received_vesting_shares: "57000.000000 VESTS",
  vesting_shares: "228916.300865 VESTS"
}


The last piece of the puzzle is how to calculate the portion of the max_virtual_bandwidth that is allocated to the user:

(vesting_shares + received_vesting_shares) * max_virtual_bandwidth / total_vesting_shares

vesting_shares and received_vesting_shares comes from the user's Account data. The suffix of "VESTS" will need to be trimmed off of the string in the data.

max_virtual_bandwidth and total_vesting_shares comes from the Dynamic Global Properties.

Let's see it in JavaScript

steem.api.getAccountsAsync([accountName])
  .then(function (result) {
    steem.api.getDynamicGlobalPropertiesAsync()
      .then(function (gprops) {
        const STEEMIT_BANDWIDTH_AVERAGE_WINDOW_SECONDS = 60 * 60 * 24 * 7;
        let vestingShares = parseFloat(result[0].vesting_shares.replace(" VESTS", ""))
        let receivedVestingShares = parseFloat(result[0].received_vesting_shares.replace(" VESTS", ""))
        let totalVestingShares = parseFloat(gprops.total_vesting_shares.replace(" VESTS", ""))
        let max_virtual_bandwidth = parseInt(gprops.max_virtual_bandwidth, 10)
        let average_bandwidth = parseInt(result[0].average_bandwidth, 10)

        let delta_time = (new Date - new Date(result[0].last_bandwidth_update + "Z")) / 1000

        let bandwidthAllocated = (max_virtual_bandwidth  * (vestingShares + receivedVestingShares) / totalVestingShares)
        bandwidthAllocated = Math.round(bandwidthAllocated / 1000000);
        
        let new_bandwidth = 0
        if (delta_time < STEEMIT_BANDWIDTH_AVERAGE_WINDOW_SECONDS) {
          new_bandwidth = (((STEEMIT_BANDWIDTH_AVERAGE_WINDOW_SECONDS - delta_time)*average_bandwidth)/STEEMIT_BANDWIDTH_AVERAGE_WINDOW_SECONDS)
        }
        new_bandwidth = Math.round(new_bandwidth / 1000000)

        console.log("current bandwidth used", new_bandwidth)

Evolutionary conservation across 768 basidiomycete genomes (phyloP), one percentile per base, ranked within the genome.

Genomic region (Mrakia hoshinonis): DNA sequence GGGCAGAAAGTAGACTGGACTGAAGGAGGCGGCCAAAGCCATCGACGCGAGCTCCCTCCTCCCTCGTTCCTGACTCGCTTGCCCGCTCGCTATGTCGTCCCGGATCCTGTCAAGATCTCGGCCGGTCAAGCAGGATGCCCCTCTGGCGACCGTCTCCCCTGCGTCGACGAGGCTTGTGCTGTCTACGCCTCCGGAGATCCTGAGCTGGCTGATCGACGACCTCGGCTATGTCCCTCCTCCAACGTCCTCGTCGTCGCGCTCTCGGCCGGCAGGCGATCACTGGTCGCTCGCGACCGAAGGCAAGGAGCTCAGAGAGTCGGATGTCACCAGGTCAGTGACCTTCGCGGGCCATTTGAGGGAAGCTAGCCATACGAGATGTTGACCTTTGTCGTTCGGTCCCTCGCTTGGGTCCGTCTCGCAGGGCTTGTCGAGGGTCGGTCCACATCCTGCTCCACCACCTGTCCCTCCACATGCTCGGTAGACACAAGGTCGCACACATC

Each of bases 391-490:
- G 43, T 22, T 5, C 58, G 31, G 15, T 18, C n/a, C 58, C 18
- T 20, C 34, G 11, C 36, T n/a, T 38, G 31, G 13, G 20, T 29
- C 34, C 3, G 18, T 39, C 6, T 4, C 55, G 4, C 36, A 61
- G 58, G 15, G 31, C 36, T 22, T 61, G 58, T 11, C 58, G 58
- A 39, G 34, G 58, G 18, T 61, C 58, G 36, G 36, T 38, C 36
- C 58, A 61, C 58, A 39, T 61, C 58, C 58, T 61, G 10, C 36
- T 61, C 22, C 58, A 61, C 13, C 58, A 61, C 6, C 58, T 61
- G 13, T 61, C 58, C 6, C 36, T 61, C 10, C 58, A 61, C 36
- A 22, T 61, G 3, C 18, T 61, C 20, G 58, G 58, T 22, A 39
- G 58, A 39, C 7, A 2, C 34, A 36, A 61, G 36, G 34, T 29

console.log("current bandwidth allocated", bandwidthAllocated)
        console.log("bandwidth % used", 100 * new_bandwidth / bandwidthAllocated)
        console.log("bandwidth % remaining", 100 - (100 * new_bandwidth / bandwidthAllocated))
      })
  })


Results:

current bandwidth used 18826
current bandwidth allocated 4197217
bandwidth % used 0.4485353032735739
bandwidth % remaining 99.55146469672643


And, just like the Voting Power post, improvements to this would be to periodically recalculate the value using a timer so that the user always sees their latest bandwidth usage.

javascriptlogo.png

(Next Post: Part 8)

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Your numbers may differ from https://steemd.com because it looks like you're querying against a v0.19.0 node. Version 0.19.1 included some bandwidth updates but none of the math changed.

·

Ah, that makes me feel better. I couldn't figure out why https://steemd.com had numbers that were so different than mine! :-)

Keep the good work, Loving it.

Good job, I'll keep supporting your work.

·

I am waiting for your posts man! You will rock!

·

I see you are not supporting everyone's work on here @newsflash - why are you downvoting my comments and committing economic violence against people who wish to vote for me that have invested in this platform? What alternative do you want? A socialist state of sociopathic whales?? Those who invest in this platform should be allowed to vote freely without intervention. This is a libertarian platform not a Communist one. Please state your reasons for flagging. I do look forward to your answer.

  ·  2 years ago (edited)

Great Series! I'm sure your articles will help me with my own projects. Thank you!